One of the No military trials for civilians campaigns' logos circulating on the internet
In a press conference held today, Lt. General Adel Morsi, the chairman of the military judiciary authority, announced that the ruling military council (SCAF) will end its use of military trials for civilians once emergency laws in Egypt are lifted.
Lt. General Morsi revealed that military courts prosecuted 11,879 civilians, acquitted 785, and doled out 1836 suspended sentences from 28 January to 29 August 2011.
Morsi added that 1225 sentences are pending ratification.
In recent weeks, human rights organizations and political activists have criticised SCAF's use of military trials against civilians, and accused the council of meting out unnecessarily harsh sentences against individuals, arbitrarily charging people, as well as targetting political activists and supporters of the revolution.
However, Lt. General Morsi defended SCAF's use of military trials for civilians. He argued that SCAF was forced to use military trials to prosecute certain crimes civilians commit due to the break down of public security after the January 25 revolution.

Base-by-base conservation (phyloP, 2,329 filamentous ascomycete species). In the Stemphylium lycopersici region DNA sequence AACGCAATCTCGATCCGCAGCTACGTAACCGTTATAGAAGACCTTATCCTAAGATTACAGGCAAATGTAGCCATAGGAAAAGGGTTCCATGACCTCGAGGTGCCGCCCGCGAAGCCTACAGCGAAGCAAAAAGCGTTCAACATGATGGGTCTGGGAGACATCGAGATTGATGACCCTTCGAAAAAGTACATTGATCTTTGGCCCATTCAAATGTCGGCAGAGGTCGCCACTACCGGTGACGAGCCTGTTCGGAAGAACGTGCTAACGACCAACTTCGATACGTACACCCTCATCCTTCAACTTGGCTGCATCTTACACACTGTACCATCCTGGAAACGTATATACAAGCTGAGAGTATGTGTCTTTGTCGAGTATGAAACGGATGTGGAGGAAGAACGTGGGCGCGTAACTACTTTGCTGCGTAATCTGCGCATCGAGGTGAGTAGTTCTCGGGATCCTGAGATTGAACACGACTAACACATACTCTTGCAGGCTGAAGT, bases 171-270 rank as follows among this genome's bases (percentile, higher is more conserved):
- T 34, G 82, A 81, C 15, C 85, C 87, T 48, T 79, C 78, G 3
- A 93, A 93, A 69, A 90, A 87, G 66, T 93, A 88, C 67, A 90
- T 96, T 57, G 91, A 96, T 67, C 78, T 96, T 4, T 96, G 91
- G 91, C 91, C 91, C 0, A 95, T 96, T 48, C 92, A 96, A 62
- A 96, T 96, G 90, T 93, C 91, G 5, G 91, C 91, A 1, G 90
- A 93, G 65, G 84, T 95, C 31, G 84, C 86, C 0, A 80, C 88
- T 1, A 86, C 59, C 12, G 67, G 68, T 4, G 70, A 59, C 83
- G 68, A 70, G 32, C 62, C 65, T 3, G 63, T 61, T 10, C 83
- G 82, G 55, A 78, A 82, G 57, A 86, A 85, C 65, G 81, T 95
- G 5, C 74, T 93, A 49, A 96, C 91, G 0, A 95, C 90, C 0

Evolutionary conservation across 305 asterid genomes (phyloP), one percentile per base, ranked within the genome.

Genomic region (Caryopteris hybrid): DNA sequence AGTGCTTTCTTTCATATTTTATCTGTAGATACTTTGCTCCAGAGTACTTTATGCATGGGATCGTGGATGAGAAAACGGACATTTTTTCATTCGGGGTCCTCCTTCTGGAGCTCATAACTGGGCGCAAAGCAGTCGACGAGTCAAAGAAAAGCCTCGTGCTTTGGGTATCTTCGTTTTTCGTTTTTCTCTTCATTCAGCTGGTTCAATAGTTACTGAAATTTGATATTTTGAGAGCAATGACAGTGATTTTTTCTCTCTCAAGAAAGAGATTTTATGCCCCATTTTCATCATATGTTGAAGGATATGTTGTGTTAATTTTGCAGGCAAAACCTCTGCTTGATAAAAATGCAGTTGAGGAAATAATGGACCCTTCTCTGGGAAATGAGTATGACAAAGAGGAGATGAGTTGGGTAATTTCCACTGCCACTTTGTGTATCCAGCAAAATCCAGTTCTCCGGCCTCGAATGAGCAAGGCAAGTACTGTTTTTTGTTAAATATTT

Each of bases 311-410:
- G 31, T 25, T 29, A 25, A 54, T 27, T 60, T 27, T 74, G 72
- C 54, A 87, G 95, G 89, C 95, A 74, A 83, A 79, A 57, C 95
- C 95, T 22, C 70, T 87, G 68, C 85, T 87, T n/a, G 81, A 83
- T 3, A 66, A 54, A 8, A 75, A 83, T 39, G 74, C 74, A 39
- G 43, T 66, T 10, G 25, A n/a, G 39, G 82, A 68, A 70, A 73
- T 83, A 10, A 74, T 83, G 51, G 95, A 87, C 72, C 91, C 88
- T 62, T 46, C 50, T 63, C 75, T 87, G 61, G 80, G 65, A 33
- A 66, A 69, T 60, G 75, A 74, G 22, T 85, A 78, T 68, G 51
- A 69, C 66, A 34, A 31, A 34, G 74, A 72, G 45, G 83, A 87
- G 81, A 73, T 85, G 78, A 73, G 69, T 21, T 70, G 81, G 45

Morsi insisted that SCAF used military trials only in cases of thuggery, arms trafficking and rape. He added that only 231 civilians currently face military tribunals, mostly in cases related to arms trafficking.
Last week, under pressure from activists, SCAF released 230 political activists it had detained and charged after confrontations between the militwith protesters in the past 2 months.
Activists in Revolution Youth Coalition and No to Military trials campaign along with numerous political and rights organisations are planning to converge on Tahrir square on 11 September to pressure SCAF to immediately discontinue all military cases against civilians.